One of the ways I cope with my wife being in Turkey for her grueling 15 month tour of duty is to try my hand at Turkish recipes from time-to-time. It helps the family feel somehow connected to her through food, knowing that she can probably purchase many of these recipes in the shops right off base.
It doesn’t hurt that most of the recipes I’ve tried are fabulous. The flavor combinations sometimes seem odd, but the end result are dishes with flavors that can best be described as both ethereal and haunting. Turkish food so far has been a wonderful and enlightening journey for my family, one I’m glad we’ve taken together.
This particular dish is my favorite so far. This is no mean feat considering how much I and my family adored both the Havuçlu Haydari and Nane Limon that I’ve written about previously. This dish just somehow surpasses them.
Tasting this was like discovering the soul of Turkish cooking. The flavors are simple, but surpassingly complex on the palate. This is the kind of perfection that Anthony Bourdain says can only come from peasant food. In this case, I agree. (Do you hear that, Ruhlman?)
The over the top part of Turkish soups is the use of a very thin custard in their making. This adds a mouth feel unlike anything I have previously eaten. It is both creamy and sumptuous, yet light enough for an extremely hot summer day. In fact, I find that I lack the words to properly describe it. You’ll have to try it to see why, but I assure you it will be worth it.
Do you have a favorite lamb dish? A favorite dish from another cuisine? We’d love to hear about them. Drop a comment and share.
Lamb and Yogurt Soup - Finding the soul of Turkish cooking
Serving Size: 1
Amount Per Serving: Calories: 311Total Fat: 16gSaturated Fat: 6gTrans Fat: 0gUnsaturated Fat: 8gCholesterol: 92mgSodium: 122mgCarbohydrates: 22gFiber: 2gSugar: 5gProtein: 20g
What I would have done differently had I thought of it at the time:
I wish I’d had a cinnamon stick so I would know if the flavors were the way they should have been
Links to other recipes like this:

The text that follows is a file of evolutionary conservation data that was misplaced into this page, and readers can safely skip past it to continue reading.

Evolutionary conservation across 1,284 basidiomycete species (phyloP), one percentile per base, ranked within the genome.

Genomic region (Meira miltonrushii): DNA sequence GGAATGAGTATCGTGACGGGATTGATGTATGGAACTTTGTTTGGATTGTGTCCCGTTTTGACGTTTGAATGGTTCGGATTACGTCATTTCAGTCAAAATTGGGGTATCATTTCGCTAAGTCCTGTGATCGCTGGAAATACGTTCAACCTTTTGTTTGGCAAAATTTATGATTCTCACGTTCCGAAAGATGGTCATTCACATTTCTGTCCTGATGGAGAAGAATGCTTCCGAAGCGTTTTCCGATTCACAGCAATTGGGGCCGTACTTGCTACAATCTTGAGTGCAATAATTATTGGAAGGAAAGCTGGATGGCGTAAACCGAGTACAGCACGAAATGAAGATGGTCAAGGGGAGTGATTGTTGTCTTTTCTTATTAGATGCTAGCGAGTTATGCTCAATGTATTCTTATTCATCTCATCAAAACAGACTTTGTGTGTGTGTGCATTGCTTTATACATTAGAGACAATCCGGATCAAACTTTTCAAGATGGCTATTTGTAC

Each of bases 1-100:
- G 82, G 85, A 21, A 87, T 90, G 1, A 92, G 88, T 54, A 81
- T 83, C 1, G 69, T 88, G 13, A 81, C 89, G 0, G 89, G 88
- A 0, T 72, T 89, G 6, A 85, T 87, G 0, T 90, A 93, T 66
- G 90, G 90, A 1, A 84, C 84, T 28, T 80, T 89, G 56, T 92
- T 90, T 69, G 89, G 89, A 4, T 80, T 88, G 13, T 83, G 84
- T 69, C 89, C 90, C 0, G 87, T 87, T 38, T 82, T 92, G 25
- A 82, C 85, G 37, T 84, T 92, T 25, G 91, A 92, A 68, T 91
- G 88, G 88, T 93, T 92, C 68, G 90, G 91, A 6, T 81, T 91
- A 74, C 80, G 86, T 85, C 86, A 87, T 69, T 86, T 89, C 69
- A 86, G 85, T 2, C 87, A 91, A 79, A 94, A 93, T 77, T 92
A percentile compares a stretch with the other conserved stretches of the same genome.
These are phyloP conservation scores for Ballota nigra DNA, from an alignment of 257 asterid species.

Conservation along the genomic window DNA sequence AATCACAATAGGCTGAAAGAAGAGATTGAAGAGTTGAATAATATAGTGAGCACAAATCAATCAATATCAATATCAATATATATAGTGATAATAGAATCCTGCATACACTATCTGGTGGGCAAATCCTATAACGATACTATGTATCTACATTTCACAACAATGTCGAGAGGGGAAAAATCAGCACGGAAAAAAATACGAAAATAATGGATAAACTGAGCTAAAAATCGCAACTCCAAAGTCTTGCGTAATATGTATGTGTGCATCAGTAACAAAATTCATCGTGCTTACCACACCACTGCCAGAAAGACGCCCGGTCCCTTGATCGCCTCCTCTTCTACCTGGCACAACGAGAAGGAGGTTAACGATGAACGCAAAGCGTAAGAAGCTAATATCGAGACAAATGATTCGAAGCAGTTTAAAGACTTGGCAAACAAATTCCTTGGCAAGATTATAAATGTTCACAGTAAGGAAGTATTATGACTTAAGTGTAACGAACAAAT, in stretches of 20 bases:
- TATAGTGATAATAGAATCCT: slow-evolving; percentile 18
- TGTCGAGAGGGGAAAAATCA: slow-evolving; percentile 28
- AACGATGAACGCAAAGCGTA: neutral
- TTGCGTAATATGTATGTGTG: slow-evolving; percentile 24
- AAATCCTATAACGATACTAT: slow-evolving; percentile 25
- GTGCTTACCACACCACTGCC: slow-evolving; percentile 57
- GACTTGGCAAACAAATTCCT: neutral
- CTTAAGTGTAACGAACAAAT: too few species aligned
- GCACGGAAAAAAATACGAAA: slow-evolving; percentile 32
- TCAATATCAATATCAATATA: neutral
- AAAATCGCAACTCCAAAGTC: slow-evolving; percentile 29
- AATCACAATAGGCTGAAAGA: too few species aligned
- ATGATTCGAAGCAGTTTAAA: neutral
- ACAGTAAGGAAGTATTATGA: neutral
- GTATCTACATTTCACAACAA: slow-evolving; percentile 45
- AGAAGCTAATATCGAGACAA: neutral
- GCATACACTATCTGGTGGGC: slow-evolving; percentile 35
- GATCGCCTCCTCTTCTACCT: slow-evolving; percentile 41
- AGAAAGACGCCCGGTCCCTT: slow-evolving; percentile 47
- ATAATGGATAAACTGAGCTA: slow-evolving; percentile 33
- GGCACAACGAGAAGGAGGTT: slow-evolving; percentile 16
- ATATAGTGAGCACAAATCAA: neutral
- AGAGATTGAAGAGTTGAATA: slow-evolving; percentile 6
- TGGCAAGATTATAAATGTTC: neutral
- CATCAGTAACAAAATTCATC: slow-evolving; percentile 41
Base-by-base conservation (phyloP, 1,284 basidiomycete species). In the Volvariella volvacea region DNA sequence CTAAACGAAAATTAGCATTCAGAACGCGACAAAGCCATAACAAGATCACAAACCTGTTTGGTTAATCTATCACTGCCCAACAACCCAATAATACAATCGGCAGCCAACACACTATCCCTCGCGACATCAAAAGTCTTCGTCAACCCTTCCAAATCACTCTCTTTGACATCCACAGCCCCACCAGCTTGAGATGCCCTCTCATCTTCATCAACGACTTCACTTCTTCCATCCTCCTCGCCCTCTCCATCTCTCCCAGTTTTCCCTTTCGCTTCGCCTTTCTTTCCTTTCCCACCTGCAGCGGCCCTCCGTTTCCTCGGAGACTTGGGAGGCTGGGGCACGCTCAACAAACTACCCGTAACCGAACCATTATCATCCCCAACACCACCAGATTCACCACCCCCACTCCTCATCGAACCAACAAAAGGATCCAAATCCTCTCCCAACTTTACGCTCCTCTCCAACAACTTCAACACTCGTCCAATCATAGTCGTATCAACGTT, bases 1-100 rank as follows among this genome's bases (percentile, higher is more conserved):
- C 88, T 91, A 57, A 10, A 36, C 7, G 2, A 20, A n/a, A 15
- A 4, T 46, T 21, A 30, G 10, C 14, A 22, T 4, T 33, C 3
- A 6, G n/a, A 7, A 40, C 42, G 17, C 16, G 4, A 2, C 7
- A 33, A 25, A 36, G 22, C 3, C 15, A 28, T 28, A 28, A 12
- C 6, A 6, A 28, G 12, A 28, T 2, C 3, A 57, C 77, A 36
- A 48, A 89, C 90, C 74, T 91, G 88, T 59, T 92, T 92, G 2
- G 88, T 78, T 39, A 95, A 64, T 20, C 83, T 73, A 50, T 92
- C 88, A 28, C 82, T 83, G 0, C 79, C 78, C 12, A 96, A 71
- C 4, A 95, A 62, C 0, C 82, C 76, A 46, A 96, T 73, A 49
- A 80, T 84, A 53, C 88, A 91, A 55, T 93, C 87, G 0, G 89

- Tutmac Corbasi: Yogurt Soup with Lamb Meatballs & Noodles, from Je Mange La Ville
- Lamb Soup, from Binnur’s Turkish Cookbook
- Lamb and Yougurt Soup, from Saveur
How lovely and touching to see you using food to connect you with your wife. I use food to keep my kids connected to my family who live far away. This soup sounds and looks fabulous and I will be trying it. I love lamb and cook it often. My husband lived 2 years in Marocco so we cook Maroccan dishes with lamb often – and my favorite is my husband’s lamb with artichokes in a saffron sauce.
When you’re apart for 15 months or more, you have to use something to stay connected. The saffron lamb sounds amazing! Have you posted the recipe yet?
A beautiful story as well as beautiful recipe! I don’t think I’ve experienced much Turkish cuisine, but I definitely will have to delve in soon! Only lamb recipes I’ve come upon are Indian-based, but I’m sure this soup is definitely going to be on my rotation soon!
Indian lamb recipes tend to be a bit stronger spice-wise than this. the flavors here are subtle, but amazing. I hope you try and enjoy it!
This looks wonderful! Last night when I pulled the beef for tonight out of the freezer I saw some lamb and thought that I really need to find a way to use it soon. Now, I have it. As for my favorites, there’s an Indian dish with lamb and a spinach sauce that is incredible. I don’t have that recipe and wish I did! We make a lot of lamb chops. I’ve got my very favorite lamb chop recipe on my blog: http://kateiscooking.blogspot.com/2009/12/elegant-dinner.html. The beef for tonight is the leftover from a tenderloin. Strangely enough, I was going to stuff it with the lamb chop stuffing then make the red wine sauce from this same posting…
Definitely save the lamb for the soup. It’s a must-have…. Though lamb stuffed beef does sound quite intriguing!
I’m really new to the Turkish kitchen, and I think this recipe might be the first one that I will try! Sounds beautiful.
If you have to start somewhere, this is the place to do it. This soup is truly phenomenal.
Congrats on the Top 9! How awesome that you are cooking Turkish dishes to help connect with your wife. We made the base last night then tossed everything in the frig til I can finish the soup tonight. We’ll have it for lunch tomorrow. If it tastes half as good as it smells, it’ll be a make again!
It tastes far better than it smells, if you can believe that. I could eat this every day of the week… though I’m sure my waistline would hate me for it!
I’m surprised to see this lamb soup here. It is one of my favorites and yours looks gorgeous! I also check out your haydari and nane-limon, they are also awesome. Nice to meet you and your blog.
Thanks! it was truly an inspiring dish. I’ve fallen in love with the flavors of Turkish cooking. There will be more to come.
What a wonderful story, what a great support you are. I plan on making this yummy recipe soon.
I’m just a guy with a family and a wife doing great things. Staying connected with her is key
Yummy..the pictures are making me hungry
One of the objectives my wife set is to start appreciate international foods..and Turkey is one the list.
We’re into Mediterranean lately :)
Mmmm sounds really yummy, thanks for sharing the recipe :)
this looks delicious! so delicious that I included one of your pictures in my latest post. it’s a lamb spareribs recipe that I created. I gave you full credit and linked it back to this page! here’s the link – http://wp.me/p1cn3Q-q4